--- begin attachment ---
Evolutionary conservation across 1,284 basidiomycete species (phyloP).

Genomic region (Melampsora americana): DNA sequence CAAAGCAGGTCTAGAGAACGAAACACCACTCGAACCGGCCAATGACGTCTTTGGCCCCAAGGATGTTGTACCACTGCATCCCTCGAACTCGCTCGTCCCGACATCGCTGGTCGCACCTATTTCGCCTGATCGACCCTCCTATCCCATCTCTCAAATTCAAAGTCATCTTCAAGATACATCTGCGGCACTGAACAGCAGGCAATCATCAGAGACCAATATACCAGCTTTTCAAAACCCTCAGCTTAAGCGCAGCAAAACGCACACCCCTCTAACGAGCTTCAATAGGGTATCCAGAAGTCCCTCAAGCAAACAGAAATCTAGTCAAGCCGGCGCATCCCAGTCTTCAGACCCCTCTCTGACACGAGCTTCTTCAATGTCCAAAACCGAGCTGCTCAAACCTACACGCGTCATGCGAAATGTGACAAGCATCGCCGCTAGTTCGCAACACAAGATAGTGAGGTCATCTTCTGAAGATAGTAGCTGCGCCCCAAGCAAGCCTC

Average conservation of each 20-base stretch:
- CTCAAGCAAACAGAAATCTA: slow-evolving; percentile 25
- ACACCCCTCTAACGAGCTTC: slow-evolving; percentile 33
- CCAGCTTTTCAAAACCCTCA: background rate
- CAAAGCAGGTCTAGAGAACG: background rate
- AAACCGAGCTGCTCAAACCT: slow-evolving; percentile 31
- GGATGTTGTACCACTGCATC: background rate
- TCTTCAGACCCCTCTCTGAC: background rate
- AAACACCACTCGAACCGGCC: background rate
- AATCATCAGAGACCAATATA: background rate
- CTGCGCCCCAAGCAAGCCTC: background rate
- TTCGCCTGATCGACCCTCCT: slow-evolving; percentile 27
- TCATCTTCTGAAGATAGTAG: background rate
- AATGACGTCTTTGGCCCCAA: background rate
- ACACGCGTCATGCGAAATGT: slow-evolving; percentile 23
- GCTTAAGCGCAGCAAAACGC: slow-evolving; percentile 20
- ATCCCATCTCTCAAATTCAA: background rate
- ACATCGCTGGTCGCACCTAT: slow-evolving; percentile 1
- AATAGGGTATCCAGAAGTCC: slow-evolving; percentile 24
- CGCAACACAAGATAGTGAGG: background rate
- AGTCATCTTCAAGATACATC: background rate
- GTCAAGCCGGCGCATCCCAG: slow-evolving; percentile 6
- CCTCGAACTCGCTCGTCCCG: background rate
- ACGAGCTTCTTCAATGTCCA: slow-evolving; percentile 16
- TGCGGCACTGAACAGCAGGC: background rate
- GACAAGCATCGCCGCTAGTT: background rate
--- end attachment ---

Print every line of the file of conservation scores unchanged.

Evolutionary conservation across 1,284 basidiomycete species (phyloP).

Genomic region (Melampsora americana): DNA sequence CAAAGCAGGTCTAGAGAACGAAACACCACTCGAACCGGCCAATGACGTCTTTGGCCCCAAGGATGTTGTACCACTGCATCCCTCGAACTCGCTCGTCCCGACATCGCTGGTCGCACCTATTTCGCCTGATCGACCCTCCTATCCCATCTCTCAAATTCAAAGTCATCTTCAAGATACATCTGCGGCACTGAACAGCAGGCAATCATCAGAGACCAATATACCAGCTTTTCAAAACCCTCAGCTTAAGCGCAGCAAAACGCACACCCCTCTAACGAGCTTCAATAGGGTATCCAGAAGTCCCTCAAGCAAACAGAAATCTAGTCAAGCCGGCGCATCCCAGTCTTCAGACCCCTCTCTGACACGAGCTTCTTCAATGTCCAAAACCGAGCTGCTCAAACCTACACGCGTCATGCGAAATGTGACAAGCATCGCCGCTAGTTCGCAACACAAGATAGTGAGGTCATCTTCTGAAGATAGTAGCTGCGCCCCAAGCAAGCCTC

Average conservation of each 20-base stretch:
- CTCAAGCAAACAGAAATCTA: slow-evolving; percentile 25
- ACACCCCTCTAACGAGCTTC: slow-evolving; percentile 33
- CCAGCTTTTCAAAACCCTCA: background rate
- CAAAGCAGGTCTAGAGAACG: background rate
- AAACCGAGCTGCTCAAACCT: slow-evolving; percentile 31
- GGATGTTGTACCACTGCATC: background rate
- TCTTCAGACCCCTCTCTGAC: background rate
- AAACACCACTCGAACCGGCC: background rate
- AATCATCAGAGACCAATATA: background rate
- CTGCGCCCCAAGCAAGCCTC: background rate
- TTCGCCTGATCGACCCTCCT: slow-evolving; percentile 27
- TCATCTTCTGAAGATAGTAG: background rate
- AATGACGTCTTTGGCCCCAA: background rate
- ACACGCGTCATGCGAAATGT: slow-evolving; percentile 23
- GCTTAAGCGCAGCAAAACGC: slow-evolving; percentile 20
- ATCCCATCTCTCAAATTCAA: background rate
- ACATCGCTGGTCGCACCTAT: slow-evolving; percentile 1
- AATAGGGTATCCAGAAGTCC: slow-evolving; percentile 24
- CGCAACACAAGATAGTGAGG: background rate
- AGTCATCTTCAAGATACATC: background rate
- GTCAAGCCGGCGCATCCCAG: slow-evolving; percentile 6
- CCTCGAACTCGCTCGTCCCG: background rate
- ACGAGCTTCTTCAATGTCCA: slow-evolving; percentile 16
- TGCGGCACTGAACAGCAGGC: background rate
- GACAAGCATCGCCGCTAGTT: background rate